Thank you to everyone who participated in this campaign and raised their voice to protect vulnerable kids and for parental rights. This survey is now closed.

Help Protect Parental Rights

The NSW Parliament needs to hear from you to enable it to protect parents’ rights.

The Education Legislation Amendment (Parental Rights) Bill 2020 strengthens a parent’s right to choose the moral and religious education their child receives and will also better inform parents of what is happening in the classroom.

Please let your voice be heard by completing this survey. The Parliament is tallying the results and are taking these responses very seriously.

This is the one platform it has provided for individuals to be heard on this issue.

The Parental Rights Bill, tabled by Mark Latham MLC, will ban the teaching of gender fluidity in all NSW Schools. The Bill will also require that teachers recognise the role of parents in the education of their children with respect to religious and moral education!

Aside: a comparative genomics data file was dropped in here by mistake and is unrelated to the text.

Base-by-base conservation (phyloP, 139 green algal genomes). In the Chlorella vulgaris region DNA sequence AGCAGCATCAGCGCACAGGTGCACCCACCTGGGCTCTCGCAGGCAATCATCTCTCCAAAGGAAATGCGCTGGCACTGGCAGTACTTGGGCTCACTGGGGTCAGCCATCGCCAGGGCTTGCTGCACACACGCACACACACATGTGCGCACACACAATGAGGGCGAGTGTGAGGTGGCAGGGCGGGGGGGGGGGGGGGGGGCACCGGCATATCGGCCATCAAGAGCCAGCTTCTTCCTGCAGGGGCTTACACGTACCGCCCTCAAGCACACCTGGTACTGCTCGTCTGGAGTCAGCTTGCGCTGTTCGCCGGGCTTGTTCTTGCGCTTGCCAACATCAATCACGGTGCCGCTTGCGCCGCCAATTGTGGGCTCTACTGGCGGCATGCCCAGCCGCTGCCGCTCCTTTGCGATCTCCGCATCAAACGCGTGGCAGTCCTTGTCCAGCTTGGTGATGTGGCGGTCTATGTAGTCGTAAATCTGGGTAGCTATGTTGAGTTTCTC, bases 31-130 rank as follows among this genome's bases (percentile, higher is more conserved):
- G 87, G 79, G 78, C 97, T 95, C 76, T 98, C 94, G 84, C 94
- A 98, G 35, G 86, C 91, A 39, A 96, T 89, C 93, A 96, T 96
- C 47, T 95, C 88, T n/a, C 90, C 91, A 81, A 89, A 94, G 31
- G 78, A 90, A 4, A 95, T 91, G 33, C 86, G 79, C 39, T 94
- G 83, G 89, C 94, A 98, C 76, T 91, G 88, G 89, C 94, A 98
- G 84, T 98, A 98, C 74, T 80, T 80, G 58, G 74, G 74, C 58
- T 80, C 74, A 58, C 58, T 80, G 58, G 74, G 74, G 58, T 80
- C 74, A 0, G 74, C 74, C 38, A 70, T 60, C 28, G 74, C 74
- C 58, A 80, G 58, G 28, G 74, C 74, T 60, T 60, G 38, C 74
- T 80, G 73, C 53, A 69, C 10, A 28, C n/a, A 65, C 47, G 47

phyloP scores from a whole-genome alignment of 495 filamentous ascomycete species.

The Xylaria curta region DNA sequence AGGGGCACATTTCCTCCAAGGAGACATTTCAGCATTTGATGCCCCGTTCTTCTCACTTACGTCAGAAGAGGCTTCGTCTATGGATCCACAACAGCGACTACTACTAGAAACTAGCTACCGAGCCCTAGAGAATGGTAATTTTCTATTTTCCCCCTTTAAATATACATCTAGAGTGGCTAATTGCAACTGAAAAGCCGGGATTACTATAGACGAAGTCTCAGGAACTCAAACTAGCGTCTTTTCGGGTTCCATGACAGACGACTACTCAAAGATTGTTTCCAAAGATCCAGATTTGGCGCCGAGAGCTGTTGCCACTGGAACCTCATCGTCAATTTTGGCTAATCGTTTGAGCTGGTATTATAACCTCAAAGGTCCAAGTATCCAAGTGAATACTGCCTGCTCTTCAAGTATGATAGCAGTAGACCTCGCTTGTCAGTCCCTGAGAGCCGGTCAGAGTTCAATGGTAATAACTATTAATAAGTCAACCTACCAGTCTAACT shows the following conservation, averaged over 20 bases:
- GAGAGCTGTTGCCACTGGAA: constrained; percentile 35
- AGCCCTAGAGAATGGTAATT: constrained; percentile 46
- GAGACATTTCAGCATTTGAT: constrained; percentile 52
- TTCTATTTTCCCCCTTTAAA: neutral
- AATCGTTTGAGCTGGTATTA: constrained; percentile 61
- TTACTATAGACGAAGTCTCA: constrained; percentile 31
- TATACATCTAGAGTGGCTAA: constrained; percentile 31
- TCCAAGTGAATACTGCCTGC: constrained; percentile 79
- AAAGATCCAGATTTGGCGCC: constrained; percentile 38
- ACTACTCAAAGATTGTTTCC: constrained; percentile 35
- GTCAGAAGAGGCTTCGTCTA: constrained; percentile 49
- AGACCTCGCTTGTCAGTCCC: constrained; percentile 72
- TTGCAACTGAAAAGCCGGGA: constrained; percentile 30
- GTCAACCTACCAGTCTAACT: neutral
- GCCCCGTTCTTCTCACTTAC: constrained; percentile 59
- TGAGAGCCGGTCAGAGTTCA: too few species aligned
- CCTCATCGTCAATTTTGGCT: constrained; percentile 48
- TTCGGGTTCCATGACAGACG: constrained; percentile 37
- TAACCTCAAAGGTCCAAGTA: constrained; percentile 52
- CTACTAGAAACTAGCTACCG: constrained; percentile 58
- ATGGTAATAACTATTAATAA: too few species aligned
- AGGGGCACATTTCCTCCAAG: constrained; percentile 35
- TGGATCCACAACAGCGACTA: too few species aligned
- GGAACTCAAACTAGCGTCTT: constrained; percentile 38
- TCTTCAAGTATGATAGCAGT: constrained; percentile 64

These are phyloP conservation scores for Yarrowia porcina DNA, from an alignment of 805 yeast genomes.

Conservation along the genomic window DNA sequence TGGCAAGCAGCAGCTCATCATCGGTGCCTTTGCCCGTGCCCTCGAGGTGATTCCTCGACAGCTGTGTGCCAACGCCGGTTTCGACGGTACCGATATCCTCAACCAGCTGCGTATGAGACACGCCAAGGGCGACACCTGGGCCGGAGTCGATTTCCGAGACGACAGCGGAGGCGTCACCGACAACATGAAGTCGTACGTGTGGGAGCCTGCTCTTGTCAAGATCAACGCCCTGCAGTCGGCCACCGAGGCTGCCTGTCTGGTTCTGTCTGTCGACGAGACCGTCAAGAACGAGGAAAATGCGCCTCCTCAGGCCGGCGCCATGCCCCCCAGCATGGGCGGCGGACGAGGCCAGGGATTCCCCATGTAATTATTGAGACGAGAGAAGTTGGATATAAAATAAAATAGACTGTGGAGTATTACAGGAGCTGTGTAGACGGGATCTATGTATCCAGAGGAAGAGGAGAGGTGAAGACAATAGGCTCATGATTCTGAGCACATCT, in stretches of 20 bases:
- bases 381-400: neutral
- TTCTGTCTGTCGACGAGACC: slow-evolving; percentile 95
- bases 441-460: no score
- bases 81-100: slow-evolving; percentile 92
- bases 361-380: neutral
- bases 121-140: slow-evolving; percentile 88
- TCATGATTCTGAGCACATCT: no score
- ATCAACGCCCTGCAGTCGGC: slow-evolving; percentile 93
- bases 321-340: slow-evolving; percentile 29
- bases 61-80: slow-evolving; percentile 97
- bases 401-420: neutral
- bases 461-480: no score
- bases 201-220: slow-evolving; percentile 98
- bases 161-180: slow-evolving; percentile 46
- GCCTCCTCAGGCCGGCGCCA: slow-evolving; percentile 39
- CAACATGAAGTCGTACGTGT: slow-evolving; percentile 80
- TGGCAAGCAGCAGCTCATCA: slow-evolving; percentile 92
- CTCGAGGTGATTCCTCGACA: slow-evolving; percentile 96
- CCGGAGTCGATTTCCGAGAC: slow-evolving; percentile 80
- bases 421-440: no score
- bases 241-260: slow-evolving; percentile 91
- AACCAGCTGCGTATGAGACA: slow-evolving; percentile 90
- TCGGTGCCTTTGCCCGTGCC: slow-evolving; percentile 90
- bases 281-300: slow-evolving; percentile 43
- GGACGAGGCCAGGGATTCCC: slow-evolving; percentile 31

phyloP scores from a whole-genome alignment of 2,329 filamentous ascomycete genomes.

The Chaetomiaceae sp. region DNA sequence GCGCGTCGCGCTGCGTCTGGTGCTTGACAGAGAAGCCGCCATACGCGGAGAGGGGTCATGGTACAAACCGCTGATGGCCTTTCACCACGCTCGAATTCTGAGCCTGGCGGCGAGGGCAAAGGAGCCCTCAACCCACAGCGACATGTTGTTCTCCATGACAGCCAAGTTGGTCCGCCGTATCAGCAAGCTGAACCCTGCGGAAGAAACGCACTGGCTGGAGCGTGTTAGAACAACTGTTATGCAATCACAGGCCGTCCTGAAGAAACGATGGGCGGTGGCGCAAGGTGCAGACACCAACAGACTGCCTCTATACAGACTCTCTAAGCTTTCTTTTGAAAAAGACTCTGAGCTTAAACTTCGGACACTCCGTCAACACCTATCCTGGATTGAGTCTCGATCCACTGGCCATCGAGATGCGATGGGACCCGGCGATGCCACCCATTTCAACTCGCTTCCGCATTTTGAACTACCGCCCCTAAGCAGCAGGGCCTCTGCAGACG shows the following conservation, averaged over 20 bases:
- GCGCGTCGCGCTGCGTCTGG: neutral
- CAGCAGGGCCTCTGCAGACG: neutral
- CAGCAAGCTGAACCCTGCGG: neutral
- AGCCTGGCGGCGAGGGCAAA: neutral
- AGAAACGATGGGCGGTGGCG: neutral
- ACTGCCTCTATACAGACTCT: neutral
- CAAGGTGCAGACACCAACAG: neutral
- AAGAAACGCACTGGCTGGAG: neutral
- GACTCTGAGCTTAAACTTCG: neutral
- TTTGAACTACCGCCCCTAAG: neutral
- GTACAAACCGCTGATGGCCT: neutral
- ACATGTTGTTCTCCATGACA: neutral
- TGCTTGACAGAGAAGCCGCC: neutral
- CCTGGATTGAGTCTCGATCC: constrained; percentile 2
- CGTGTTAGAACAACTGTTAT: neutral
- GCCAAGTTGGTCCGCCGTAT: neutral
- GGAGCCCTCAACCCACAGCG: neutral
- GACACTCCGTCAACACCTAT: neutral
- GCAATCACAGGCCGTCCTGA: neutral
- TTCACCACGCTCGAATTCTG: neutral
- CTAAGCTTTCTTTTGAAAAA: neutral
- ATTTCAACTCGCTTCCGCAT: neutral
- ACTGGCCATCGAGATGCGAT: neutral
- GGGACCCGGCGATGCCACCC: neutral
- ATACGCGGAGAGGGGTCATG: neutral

In this survey, in the text box at the end, you could add that you support the objectives of this Bill, in particular:

  • the removal of gender fluidity or Gender theory programs from all NSW Schools;
  • giving primacy to parents to determine the moral and religious education of their children (Parental primacy);
  • the requirement that Government schools and teachers inform and consult with parents on classroom content that covers topics of Parental primacy;
  • Parents should be able to withdraw their child from class if a class lesson is inconsistent with the parents/ families morals, views, values or beliefs.

 Please call on the NSW parliament to pass the Bill and to ensure that parents’ rights are protected.


  1. Complete the survey - it will only take about three minutes!

    Here's the direct survey link if the box below is blank.

  2. Thank you for adding your voice!
  3. Acquaint yourself with the Bill, if time permits:
  4. Consider sharing this page with other NSW friends!
  5. Take the next step to support parental rights »